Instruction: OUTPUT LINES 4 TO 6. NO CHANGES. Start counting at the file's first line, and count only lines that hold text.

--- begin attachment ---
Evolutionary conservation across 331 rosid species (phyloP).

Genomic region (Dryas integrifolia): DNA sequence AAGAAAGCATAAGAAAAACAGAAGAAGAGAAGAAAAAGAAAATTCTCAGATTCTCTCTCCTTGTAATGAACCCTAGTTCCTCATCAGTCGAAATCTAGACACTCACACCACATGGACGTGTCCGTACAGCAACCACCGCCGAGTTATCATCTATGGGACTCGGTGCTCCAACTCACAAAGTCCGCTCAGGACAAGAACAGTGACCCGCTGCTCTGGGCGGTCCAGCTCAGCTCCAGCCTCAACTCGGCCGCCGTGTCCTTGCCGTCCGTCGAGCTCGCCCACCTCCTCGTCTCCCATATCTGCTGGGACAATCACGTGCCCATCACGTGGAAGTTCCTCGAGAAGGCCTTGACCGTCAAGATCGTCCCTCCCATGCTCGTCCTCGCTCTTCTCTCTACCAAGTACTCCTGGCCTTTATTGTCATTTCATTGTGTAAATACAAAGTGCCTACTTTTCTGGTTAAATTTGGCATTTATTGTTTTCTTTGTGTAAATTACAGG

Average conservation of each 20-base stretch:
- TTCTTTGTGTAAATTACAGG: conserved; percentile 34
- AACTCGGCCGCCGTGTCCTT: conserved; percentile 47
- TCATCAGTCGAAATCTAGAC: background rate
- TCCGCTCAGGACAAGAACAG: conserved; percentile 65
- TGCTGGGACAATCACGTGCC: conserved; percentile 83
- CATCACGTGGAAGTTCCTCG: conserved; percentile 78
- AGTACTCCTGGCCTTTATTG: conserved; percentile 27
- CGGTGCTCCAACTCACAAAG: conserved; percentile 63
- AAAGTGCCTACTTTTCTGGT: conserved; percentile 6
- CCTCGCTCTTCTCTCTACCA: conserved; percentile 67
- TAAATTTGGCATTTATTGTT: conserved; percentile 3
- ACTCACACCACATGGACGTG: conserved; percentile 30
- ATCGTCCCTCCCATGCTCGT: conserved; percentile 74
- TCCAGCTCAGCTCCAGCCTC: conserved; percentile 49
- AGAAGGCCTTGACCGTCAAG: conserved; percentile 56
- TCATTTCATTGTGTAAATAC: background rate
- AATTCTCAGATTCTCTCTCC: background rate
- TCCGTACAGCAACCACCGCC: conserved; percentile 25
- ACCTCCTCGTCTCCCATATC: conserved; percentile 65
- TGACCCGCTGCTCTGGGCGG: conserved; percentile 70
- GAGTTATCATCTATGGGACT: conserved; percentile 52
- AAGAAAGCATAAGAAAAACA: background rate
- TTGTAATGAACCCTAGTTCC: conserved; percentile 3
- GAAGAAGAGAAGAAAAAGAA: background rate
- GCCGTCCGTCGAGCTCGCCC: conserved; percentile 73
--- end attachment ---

- TTCTTTGTGTAAATTACAGG: conserved; percentile 34
- AACTCGGCCGCCGTGTCCTT: conserved; percentile 47
- TCATCAGTCGAAATCTAGAC: background rate